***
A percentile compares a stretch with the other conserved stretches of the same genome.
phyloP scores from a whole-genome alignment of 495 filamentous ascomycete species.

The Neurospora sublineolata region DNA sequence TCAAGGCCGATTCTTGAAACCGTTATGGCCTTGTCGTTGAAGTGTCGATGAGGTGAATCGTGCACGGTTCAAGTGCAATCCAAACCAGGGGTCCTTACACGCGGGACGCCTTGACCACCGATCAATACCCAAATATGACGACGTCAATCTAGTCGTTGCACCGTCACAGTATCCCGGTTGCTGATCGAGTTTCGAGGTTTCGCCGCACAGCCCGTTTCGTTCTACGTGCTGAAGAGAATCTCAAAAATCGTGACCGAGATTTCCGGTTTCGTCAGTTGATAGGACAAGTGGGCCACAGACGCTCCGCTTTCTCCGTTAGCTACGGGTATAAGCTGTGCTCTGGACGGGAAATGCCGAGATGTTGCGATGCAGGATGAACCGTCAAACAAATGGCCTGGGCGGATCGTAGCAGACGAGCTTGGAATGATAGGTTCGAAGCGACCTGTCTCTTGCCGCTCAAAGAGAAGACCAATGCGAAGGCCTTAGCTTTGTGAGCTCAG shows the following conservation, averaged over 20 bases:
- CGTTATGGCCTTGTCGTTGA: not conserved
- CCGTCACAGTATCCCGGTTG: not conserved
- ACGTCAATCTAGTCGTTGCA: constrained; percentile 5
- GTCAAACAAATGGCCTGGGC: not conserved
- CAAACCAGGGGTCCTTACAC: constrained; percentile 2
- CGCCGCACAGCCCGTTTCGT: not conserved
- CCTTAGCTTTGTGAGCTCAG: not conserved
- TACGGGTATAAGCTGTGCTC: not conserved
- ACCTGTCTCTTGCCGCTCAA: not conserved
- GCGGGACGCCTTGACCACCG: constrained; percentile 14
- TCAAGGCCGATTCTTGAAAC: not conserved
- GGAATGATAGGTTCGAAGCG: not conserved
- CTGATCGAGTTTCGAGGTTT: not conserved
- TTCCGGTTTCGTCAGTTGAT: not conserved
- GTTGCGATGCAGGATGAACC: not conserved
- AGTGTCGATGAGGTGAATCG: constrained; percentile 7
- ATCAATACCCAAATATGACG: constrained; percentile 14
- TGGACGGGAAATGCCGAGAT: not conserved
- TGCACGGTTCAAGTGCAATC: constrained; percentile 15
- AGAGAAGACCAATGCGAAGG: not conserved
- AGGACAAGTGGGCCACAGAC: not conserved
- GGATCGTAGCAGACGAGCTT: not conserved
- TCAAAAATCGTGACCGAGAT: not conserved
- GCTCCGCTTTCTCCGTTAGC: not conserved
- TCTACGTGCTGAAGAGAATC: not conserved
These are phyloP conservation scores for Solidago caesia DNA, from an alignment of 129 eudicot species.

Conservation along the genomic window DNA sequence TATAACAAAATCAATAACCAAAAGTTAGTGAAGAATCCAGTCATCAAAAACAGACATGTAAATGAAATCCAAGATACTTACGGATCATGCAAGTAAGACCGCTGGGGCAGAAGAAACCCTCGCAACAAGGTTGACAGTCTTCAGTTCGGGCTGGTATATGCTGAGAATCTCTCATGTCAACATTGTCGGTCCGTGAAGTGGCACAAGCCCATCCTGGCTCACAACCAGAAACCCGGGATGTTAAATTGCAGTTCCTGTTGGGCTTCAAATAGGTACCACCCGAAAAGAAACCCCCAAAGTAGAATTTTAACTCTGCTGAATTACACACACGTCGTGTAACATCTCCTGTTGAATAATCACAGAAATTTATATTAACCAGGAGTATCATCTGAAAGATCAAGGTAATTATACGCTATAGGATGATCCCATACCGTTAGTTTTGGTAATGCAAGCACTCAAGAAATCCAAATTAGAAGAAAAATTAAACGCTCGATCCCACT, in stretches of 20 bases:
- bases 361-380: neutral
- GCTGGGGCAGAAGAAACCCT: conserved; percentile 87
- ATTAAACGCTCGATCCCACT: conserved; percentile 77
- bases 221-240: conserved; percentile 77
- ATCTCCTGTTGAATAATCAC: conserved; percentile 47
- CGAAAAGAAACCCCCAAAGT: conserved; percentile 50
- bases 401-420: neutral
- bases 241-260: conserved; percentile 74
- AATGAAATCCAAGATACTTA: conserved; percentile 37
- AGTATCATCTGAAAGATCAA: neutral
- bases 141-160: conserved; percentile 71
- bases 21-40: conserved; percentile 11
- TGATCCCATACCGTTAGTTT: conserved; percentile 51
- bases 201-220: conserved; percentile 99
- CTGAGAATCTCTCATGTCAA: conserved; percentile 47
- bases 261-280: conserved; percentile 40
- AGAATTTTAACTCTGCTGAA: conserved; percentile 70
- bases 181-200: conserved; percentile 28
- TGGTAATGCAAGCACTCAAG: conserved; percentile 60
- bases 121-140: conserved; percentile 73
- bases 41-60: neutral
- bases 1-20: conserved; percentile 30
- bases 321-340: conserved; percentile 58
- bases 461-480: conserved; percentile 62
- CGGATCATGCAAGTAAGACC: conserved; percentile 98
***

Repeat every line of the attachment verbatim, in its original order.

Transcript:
A percentile compares a stretch with the other conserved stretches of the same genome.
phyloP scores from a whole-genome alignment of 495 filamentous ascomycete species.

The Neurospora sublineolata region DNA sequence TCAAGGCCGATTCTTGAAACCGTTATGGCCTTGTCGTTGAAGTGTCGATGAGGTGAATCGTGCACGGTTCAAGTGCAATCCAAACCAGGGGTCCTTACACGCGGGACGCCTTGACCACCGATCAATACCCAAATATGACGACGTCAATCTAGTCGTTGCACCGTCACAGTATCCCGGTTGCTGATCGAGTTTCGAGGTTTCGCCGCACAGCCCGTTTCGTTCTACGTGCTGAAGAGAATCTCAAAAATCGTGACCGAGATTTCCGGTTTCGTCAGTTGATAGGACAAGTGGGCCACAGACGCTCCGCTTTCTCCGTTAGCTACGGGTATAAGCTGTGCTCTGGACGGGAAATGCCGAGATGTTGCGATGCAGGATGAACCGTCAAACAAATGGCCTGGGCGGATCGTAGCAGACGAGCTTGGAATGATAGGTTCGAAGCGACCTGTCTCTTGCCGCTCAAAGAGAAGACCAATGCGAAGGCCTTAGCTTTGTGAGCTCAG shows the following conservation, averaged over 20 bases:
- CGTTATGGCCTTGTCGTTGA: not conserved
- CCGTCACAGTATCCCGGTTG: not conserved
- ACGTCAATCTAGTCGTTGCA: constrained; percentile 5
- GTCAAACAAATGGCCTGGGC: not conserved
- CAAACCAGGGGTCCTTACAC: constrained; percentile 2
- CGCCGCACAGCCCGTTTCGT: not conserved
- CCTTAGCTTTGTGAGCTCAG: not conserved
- TACGGGTATAAGCTGTGCTC: not conserved
- ACCTGTCTCTTGCCGCTCAA: not conserved
- GCGGGACGCCTTGACCACCG: constrained; percentile 14
- TCAAGGCCGATTCTTGAAAC: not conserved
- GGAATGATAGGTTCGAAGCG: not conserved
- CTGATCGAGTTTCGAGGTTT: not conserved
- TTCCGGTTTCGTCAGTTGAT: not conserved
- GTTGCGATGCAGGATGAACC: not conserved
- AGTGTCGATGAGGTGAATCG: constrained; percentile 7
- ATCAATACCCAAATATGACG: constrained; percentile 14
- TGGACGGGAAATGCCGAGAT: not conserved
- TGCACGGTTCAAGTGCAATC: constrained; percentile 15
- AGAGAAGACCAATGCGAAGG: not conserved
- AGGACAAGTGGGCCACAGAC: not conserved
- GGATCGTAGCAGACGAGCTT: not conserved
- TCAAAAATCGTGACCGAGAT: not conserved
- GCTCCGCTTTCTCCGTTAGC: not conserved
- TCTACGTGCTGAAGAGAATC: not conserved
These are phyloP conservation scores for Solidago caesia DNA, from an alignment of 129 eudicot species.

Conservation along the genomic window DNA sequence TATAACAAAATCAATAACCAAAAGTTAGTGAAGAATCCAGTCATCAAAAACAGACATGTAAATGAAATCCAAGATACTTACGGATCATGCAAGTAAGACCGCTGGGGCAGAAGAAACCCTCGCAACAAGGTTGACAGTCTTCAGTTCGGGCTGGTATATGCTGAGAATCTCTCATGTCAACATTGTCGGTCCGTGAAGTGGCACAAGCCCATCCTGGCTCACAACCAGAAACCCGGGATGTTAAATTGCAGTTCCTGTTGGGCTTCAAATAGGTACCACCCGAAAAGAAACCCCCAAAGTAGAATTTTAACTCTGCTGAATTACACACACGTCGTGTAACATCTCCTGTTGAATAATCACAGAAATTTATATTAACCAGGAGTATCATCTGAAAGATCAAGGTAATTATACGCTATAGGATGATCCCATACCGTTAGTTTTGGTAATGCAAGCACTCAAGAAATCCAAATTAGAAGAAAAATTAAACGCTCGATCCCACT, in stretches of 20 bases:
- bases 361-380: neutral
- GCTGGGGCAGAAGAAACCCT: conserved; percentile 87
- ATTAAACGCTCGATCCCACT: conserved; percentile 77
- bases 221-240: conserved; percentile 77
- ATCTCCTGTTGAATAATCAC: conserved; percentile 47
- CGAAAAGAAACCCCCAAAGT: conserved; percentile 50
- bases 401-420: neutral
- bases 241-260: conserved; percentile 74
- AATGAAATCCAAGATACTTA: conserved; percentile 37
- AGTATCATCTGAAAGATCAA: neutral
- bases 141-160: conserved; percentile 71
- bases 21-40: conserved; percentile 11
- TGATCCCATACCGTTAGTTT: conserved; percentile 51
- bases 201-220: conserved; percentile 99
- CTGAGAATCTCTCATGTCAA: conserved; percentile 47
- bases 261-280: conserved; percentile 40
- AGAATTTTAACTCTGCTGAA: conserved; percentile 70
- bases 181-200: conserved; percentile 28
- TGGTAATGCAAGCACTCAAG: conserved; percentile 60
- bases 121-140: conserved; percentile 73
- bases 41-60: neutral
- bases 1-20: conserved; percentile 30
- bases 321-340: conserved; percentile 58
- bases 461-480: conserved; percentile 62
- CGGATCATGCAAGTAAGACC: conserved; percentile 98